RIP Brittany Maynard

[Content Note: Illness; assisted death.]

Brittany Maynard, the 29-year-old woman with terminal brain cancer who used the last weeks of her life to advocate for expanding US access to doctor-assisted death, died over the weekend, as planned, in accordance with Oregon's Death with Dignity law.

In her final Facebook post, she wrote: "Goodbye to all my dear friends and family that I love. Today is the day I have chosen to pass away with dignity in the face of my terminal illness, this terrible brain cancer that has taken so much from me ... but would have taken so much more."

My condolences to her family, friends, and colleagues.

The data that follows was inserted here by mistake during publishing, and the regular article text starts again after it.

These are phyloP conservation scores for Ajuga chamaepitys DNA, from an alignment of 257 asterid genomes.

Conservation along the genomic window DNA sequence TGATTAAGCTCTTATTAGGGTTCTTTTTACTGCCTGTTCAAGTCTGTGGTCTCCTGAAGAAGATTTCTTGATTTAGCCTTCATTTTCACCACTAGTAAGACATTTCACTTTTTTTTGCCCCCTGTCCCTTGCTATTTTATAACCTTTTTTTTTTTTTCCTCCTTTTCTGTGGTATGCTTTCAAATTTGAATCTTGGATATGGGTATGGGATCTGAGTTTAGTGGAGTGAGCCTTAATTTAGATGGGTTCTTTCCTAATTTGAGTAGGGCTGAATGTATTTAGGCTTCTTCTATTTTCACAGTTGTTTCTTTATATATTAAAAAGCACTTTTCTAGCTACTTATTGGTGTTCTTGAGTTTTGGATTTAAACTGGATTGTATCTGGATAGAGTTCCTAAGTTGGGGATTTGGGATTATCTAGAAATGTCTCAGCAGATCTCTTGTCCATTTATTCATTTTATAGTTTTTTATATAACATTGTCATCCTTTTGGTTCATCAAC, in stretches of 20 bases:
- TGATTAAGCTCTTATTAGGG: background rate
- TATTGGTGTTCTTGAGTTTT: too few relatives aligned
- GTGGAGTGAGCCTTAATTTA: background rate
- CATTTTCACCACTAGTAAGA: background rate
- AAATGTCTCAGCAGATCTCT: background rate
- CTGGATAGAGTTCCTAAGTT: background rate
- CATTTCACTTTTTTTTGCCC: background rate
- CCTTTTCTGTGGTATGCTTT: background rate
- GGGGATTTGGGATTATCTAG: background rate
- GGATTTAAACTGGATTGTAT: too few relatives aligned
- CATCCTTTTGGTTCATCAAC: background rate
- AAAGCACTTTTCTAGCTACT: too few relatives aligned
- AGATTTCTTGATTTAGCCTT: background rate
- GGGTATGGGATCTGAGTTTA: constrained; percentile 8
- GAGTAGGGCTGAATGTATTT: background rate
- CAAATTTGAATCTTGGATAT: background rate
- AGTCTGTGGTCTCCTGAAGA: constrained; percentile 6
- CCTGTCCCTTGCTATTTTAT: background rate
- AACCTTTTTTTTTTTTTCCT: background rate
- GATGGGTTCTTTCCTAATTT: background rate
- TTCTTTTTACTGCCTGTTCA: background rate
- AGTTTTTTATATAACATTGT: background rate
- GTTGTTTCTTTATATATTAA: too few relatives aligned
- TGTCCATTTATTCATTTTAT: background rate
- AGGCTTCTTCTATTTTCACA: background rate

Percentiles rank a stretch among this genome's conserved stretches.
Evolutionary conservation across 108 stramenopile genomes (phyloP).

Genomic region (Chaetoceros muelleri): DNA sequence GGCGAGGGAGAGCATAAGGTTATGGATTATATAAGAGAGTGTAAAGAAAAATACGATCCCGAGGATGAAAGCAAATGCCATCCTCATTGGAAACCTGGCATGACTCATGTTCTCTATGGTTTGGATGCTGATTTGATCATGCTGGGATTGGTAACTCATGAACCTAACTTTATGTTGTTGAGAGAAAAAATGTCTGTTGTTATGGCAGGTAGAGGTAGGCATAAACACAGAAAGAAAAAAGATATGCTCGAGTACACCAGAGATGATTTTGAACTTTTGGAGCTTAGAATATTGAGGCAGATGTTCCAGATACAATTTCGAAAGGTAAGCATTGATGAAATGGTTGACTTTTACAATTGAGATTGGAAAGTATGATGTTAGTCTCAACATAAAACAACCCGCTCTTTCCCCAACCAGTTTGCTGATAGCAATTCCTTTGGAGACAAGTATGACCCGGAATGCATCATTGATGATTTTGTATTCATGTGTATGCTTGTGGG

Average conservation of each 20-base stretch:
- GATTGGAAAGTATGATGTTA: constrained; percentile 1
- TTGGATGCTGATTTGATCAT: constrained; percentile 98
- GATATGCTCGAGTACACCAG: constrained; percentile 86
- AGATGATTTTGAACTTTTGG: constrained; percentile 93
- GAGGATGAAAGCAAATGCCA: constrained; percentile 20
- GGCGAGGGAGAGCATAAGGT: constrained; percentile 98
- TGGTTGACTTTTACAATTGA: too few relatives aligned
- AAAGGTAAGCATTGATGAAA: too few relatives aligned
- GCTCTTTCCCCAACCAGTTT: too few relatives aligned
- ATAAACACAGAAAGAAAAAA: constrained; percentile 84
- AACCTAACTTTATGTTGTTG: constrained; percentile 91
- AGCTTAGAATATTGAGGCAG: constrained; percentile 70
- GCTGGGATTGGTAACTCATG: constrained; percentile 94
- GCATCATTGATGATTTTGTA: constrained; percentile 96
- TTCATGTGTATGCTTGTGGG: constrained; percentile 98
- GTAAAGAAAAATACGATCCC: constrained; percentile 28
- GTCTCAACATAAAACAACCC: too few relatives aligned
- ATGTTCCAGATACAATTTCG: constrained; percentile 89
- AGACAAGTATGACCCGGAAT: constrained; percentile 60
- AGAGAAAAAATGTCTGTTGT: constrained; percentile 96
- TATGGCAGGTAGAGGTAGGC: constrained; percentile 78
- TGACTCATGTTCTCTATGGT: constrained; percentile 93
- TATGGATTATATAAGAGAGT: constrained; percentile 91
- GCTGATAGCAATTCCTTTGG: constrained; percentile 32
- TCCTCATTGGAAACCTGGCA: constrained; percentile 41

One of the interesting things I've noticed in the coverage of Maynard's death is the routine use of language that Maynard killed herself. Which is, of course, technically true. But it's more complicated than that, too. An aggressive form of brain cancer is the cause of Maynard's death. The pills she took to die on her own terms merely decided the day that death would happen.

That may seem like an irrelevant bit of semantics, but it's not. Assisted death for terminally ill people is not about deciding to end their own lives, but about knowing their lives are ending and taking control over when and how that will happen.

That's not a choice everyone wants to make, but it should be a choice all of us have the option to make.

I have abundant admiration for Brittany Maynard, who used her life to do such poignant and important advocacy around death.

[Related Reading, including discussion of concerns around consent: Right to Die.]

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